Lewis Hamilton answers critics: “I didn’t say I was dying”

© LAT Images for Mercedes-Benz Grand Prix Ltd

Lewis Hamilton was criticised by Red Bull’s Helmut Marko for saying his neck was sore after Max Verstappen’s tyre ran over his helmet at the Italian Grand Prix.

Lewis Hamilton and Max Verstappen were involved in a crash at the Italian Grand Prix that ended with Max’s Red Bull running over Lewis’ Mercedes. Even worse, the Dutch driver’s rear right tyre drove over Lewis’ helmet.

After the incident Lewis said his neck was sore and added he would have it checked before the Russian Grand Prix.

This prompted some critics to question the extent of Lewis’ injuries, saying he was “overdramatizing”. Red Bull advisor Dr Helmut Marko went a step further and criticized Lewis for attending the Met Gala in New York the day after the incident.

Ahead of the Russian Grand Prix Hamilton was asked to comment on these statements.

“I don’t really listen to what these individuals talk about,” the Briton said.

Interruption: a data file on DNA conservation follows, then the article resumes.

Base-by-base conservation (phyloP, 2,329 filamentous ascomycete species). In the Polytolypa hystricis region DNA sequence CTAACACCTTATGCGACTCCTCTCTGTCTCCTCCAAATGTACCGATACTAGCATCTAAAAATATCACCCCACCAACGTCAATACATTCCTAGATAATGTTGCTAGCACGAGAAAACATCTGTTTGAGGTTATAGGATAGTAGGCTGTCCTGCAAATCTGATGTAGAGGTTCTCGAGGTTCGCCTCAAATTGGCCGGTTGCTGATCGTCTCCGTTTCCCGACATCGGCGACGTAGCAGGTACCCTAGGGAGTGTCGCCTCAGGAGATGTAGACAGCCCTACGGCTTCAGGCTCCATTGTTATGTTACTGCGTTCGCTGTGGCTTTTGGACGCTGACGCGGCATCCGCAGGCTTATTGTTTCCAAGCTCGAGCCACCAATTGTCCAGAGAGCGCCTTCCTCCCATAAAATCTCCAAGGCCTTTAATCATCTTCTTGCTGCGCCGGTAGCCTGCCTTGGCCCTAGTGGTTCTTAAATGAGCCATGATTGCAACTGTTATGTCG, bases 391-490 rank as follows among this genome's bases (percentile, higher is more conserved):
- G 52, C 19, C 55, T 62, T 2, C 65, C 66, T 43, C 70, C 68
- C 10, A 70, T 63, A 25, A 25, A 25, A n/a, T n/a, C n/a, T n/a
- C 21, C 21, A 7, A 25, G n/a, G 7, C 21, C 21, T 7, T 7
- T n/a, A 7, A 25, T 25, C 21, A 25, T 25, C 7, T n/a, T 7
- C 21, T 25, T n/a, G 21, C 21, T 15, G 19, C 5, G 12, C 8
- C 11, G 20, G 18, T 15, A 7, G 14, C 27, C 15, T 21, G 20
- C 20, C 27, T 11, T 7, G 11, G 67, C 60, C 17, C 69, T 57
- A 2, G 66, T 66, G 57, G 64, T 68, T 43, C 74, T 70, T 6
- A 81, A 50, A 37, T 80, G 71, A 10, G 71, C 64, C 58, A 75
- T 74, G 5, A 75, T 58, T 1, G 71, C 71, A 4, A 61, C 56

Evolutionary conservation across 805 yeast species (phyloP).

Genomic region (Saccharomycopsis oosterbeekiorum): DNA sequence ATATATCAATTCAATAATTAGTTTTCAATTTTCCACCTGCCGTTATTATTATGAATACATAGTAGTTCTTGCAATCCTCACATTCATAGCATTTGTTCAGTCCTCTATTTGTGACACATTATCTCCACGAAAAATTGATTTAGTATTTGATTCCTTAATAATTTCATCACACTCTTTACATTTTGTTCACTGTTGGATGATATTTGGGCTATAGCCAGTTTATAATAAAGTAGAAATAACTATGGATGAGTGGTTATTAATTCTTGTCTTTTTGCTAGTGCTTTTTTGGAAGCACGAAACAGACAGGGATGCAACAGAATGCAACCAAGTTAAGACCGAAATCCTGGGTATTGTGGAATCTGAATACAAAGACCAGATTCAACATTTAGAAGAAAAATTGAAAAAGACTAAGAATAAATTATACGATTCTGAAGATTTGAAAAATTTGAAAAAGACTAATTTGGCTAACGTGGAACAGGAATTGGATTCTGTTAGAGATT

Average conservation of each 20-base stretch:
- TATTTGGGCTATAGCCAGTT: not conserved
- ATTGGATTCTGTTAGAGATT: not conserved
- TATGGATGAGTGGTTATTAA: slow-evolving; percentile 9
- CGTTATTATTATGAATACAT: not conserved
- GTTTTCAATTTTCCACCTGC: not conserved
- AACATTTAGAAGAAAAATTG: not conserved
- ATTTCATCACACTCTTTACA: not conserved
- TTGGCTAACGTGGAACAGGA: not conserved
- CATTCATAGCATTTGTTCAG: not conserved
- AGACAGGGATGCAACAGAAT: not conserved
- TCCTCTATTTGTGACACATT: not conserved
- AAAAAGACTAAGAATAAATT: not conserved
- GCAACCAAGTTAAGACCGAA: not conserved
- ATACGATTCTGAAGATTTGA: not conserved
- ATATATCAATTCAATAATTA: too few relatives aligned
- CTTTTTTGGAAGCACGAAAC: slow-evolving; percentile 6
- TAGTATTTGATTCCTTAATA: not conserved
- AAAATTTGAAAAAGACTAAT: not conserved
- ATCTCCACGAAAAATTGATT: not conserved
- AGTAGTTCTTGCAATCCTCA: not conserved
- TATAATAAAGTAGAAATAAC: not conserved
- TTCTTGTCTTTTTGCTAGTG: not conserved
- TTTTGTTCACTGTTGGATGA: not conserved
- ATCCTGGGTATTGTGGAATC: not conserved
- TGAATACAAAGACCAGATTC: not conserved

“I mean, it is natural when a car lands on your head you are going to have some discomfort. As I said, I definitely felt some pain after the race and I said I was going to get it checked out.

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“I worked with Angela [Cullen, his physiotherapist] after the race and during the flight, had checkups the next day and just worked on it through the week with acupuncture and everything.

“I didn’t say I was dying. Of course, aware of the fact that in just a millisecond anything can happen, [I’m] so grateful to come out of it not badly injured. We move on.”

Lewis was also asked if he was concerned about potential future incident between him and Max.

“I am just not putting any energy towards that, I am just focusing on putting all the energy into moving forwards.

“Naturally we are battling for a championship. I remember what it was like battling for my first championship and now I am fighting my 10th battle or something like that.

“I remember what it was like and I know the pressure that comes with it and the experiences that go with it so I can empathise with that. I think what is important is we continue to race hard and fair.

“I have no doubts we can both be professional and learn from the past,” concluded the seven-time champion.

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